As Valentine’s Day quickly approaches, I wanted to take this time to assess the feeling the Bates community has towards the holiday. Although I sampled a small population of Bates students, I think their responses to the question, “what does Valentine’s Day mean to you”, raised some concerns that I know many people resonant with. One of the bigger issues with this holiday is how superficial it is. I, personally, feel that Valentine’s Day has been glorified and monetized, and I would say that I’m in good company. Amanda ‘20 stated “Valentine’s Day is capitalism at its finest”, while Sandia ‘22 claimed “Valentine’s Day is a scam because why do we wait one day to affirm our loved ones. It has become more of a business.” Overall, I think the general consensus is that people tend to scramble to find the perfect gift, so their significant others can post it on social media and make all of their friends jealous. This is a problem because we put so much pressure on a gift that it has become a symbol for love, and oftentimes determines the status of a relationship.
Now, I know I sound like the grinch of Valentine’s Day, but hear me out. I do appreciate that we have a day where we can acknowledge the people who we care about. However, I also want to show them my appreciation in more intimate ways. I believe that materialism takes away the humanistic aspects of a relationship, and after a while, people will grow tired of presents. Therefore, I believe giving a gift from the heart would be more beneficial in the long run. As Tianua ‘21 put it, “Quality over quantity. A gift doesn’t have to be big, most times the small sentimental and meaningful gifts are what truly makes the other person feel like you know them, or you pay attention to their interests and personality. Leave them feeling overall happy, content, and loved.”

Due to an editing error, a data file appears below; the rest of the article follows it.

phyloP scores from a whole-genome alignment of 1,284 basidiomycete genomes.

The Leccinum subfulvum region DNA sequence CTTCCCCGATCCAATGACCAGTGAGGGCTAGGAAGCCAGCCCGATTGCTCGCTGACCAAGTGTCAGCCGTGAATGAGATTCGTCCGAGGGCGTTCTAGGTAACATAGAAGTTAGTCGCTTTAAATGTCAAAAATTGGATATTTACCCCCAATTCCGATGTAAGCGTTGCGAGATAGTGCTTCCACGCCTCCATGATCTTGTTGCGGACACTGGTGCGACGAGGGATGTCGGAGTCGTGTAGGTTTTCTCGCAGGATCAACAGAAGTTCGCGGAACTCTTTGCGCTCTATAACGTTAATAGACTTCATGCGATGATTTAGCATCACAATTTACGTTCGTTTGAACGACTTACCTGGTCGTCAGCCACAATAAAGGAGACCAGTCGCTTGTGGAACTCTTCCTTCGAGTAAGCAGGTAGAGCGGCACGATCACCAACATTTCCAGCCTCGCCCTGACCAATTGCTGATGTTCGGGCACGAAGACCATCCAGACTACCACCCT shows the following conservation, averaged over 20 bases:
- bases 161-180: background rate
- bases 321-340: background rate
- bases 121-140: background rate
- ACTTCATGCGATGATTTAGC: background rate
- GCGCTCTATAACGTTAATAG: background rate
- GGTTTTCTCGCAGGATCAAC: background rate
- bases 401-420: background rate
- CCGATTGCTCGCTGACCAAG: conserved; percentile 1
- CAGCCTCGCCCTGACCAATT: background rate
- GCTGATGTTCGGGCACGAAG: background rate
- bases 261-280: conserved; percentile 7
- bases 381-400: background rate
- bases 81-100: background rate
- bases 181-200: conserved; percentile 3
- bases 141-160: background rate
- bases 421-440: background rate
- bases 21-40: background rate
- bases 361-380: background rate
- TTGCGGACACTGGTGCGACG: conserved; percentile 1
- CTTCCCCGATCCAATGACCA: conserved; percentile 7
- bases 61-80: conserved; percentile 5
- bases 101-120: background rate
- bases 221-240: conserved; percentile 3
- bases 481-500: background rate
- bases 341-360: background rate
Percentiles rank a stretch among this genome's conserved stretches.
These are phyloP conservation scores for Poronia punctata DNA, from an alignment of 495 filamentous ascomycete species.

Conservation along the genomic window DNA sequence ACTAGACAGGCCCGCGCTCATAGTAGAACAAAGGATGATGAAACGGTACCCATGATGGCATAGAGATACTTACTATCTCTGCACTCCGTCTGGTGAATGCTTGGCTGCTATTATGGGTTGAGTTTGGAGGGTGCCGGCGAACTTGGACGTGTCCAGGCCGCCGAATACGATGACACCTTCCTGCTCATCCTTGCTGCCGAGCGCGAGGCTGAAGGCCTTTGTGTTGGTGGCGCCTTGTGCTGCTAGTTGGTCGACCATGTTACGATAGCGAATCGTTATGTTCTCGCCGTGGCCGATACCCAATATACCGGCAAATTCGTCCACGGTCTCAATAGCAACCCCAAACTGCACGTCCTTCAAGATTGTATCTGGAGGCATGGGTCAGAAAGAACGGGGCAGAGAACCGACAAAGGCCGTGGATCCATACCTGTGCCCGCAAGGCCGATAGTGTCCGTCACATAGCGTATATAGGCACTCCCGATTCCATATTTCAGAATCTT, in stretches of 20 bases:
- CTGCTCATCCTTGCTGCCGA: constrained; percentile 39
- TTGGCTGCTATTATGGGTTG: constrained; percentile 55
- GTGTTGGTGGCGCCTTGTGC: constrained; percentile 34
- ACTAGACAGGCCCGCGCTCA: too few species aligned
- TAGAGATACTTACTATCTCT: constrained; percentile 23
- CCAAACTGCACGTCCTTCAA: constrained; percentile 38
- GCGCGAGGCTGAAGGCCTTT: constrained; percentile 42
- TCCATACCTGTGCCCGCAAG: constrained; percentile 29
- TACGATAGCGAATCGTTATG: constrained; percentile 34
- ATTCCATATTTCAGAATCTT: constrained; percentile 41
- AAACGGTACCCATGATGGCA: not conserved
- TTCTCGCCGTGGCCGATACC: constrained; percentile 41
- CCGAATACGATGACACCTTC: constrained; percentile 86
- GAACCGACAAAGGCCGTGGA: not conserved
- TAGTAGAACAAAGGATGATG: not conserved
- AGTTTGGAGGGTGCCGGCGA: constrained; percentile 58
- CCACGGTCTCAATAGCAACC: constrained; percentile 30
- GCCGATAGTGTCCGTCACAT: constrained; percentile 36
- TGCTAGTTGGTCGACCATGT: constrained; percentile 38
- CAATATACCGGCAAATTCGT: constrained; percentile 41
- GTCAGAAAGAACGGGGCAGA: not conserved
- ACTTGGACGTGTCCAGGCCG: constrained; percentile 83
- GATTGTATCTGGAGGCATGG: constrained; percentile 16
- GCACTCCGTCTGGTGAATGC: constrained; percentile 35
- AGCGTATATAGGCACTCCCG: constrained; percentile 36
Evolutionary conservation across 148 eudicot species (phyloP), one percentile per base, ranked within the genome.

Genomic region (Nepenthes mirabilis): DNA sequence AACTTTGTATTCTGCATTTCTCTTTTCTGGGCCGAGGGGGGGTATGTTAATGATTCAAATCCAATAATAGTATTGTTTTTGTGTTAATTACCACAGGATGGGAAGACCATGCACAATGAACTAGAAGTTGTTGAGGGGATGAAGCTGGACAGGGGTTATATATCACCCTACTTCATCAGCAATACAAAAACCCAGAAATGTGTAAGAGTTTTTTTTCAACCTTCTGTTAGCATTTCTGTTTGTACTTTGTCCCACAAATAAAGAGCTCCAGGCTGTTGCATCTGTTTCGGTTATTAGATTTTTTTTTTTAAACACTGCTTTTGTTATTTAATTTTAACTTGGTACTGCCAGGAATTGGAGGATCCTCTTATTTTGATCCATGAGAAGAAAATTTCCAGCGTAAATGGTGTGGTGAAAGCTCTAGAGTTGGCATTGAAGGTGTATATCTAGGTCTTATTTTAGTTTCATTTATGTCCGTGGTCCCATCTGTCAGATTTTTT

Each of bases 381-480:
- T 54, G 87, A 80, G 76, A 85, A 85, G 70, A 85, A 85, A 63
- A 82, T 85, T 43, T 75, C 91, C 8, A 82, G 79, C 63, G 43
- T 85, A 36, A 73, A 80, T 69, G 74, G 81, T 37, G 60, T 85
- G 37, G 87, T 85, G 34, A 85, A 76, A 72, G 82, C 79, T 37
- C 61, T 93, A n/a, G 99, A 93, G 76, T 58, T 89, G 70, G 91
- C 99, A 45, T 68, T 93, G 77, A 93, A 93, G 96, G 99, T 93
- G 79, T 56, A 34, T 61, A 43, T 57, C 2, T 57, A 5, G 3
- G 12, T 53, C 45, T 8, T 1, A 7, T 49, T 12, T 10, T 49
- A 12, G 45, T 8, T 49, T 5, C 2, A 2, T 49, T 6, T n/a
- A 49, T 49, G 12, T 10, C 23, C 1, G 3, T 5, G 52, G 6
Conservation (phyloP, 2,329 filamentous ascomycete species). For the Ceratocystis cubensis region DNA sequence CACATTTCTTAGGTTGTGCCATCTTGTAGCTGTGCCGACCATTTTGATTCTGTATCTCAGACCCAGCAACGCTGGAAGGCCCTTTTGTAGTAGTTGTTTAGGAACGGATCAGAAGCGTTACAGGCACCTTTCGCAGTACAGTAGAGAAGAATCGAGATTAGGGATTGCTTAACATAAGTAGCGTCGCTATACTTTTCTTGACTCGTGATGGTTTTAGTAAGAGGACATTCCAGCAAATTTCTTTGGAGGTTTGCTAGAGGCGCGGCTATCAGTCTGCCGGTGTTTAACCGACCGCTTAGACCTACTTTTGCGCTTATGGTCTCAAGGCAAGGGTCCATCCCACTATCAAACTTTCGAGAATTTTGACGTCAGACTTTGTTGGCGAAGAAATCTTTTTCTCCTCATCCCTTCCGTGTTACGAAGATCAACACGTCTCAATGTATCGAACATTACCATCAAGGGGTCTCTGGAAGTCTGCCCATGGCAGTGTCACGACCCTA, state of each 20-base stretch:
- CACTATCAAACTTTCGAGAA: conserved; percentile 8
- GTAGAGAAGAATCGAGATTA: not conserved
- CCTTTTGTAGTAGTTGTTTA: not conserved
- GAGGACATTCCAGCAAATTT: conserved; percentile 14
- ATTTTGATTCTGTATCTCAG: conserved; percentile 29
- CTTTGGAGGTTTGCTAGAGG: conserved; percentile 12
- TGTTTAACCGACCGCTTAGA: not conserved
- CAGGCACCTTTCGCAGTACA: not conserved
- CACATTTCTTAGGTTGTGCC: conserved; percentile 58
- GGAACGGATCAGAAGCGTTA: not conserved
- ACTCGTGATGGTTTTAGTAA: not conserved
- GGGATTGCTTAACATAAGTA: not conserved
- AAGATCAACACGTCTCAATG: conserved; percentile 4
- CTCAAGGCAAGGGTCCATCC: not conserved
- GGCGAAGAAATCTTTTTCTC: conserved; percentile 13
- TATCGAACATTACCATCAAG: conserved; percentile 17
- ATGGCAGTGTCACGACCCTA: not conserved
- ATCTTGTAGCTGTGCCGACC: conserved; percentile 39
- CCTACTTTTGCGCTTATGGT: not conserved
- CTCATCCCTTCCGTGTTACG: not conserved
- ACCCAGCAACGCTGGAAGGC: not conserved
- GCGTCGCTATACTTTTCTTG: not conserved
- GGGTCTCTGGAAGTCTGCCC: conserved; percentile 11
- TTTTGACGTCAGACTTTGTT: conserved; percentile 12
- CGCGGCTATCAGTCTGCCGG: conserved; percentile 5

And, sometimes the gifts don’t even have to be for our partners. I feel like we have sexualized this holiday so much that we have forgotten the message. Valentine’s Day is about love, and we can love your friends, family, and partner. Although the type of love may be different, it’s important to affirm them on this day because they bring value into our lives. As Jalene ‘20 put it “Valentine’s day is what you make of it. It can be celebrated with your friends or family or people who just make you genuinely happy.” So, if you don’t have a sexual partner, you can still enjoy Valentine’s Day with people who you care about. Or, you can even use this time for self-care because you have to love yourself before you can love anyone else.
And the most important thing to take away is that the affirmation doesn’t end on this day. Loving ourselves and each other goes beyond this day. Salamata ‘23 said it best when she said “Love as a concept is vast that it shouldn’t only talked about or celebrated one day a year.”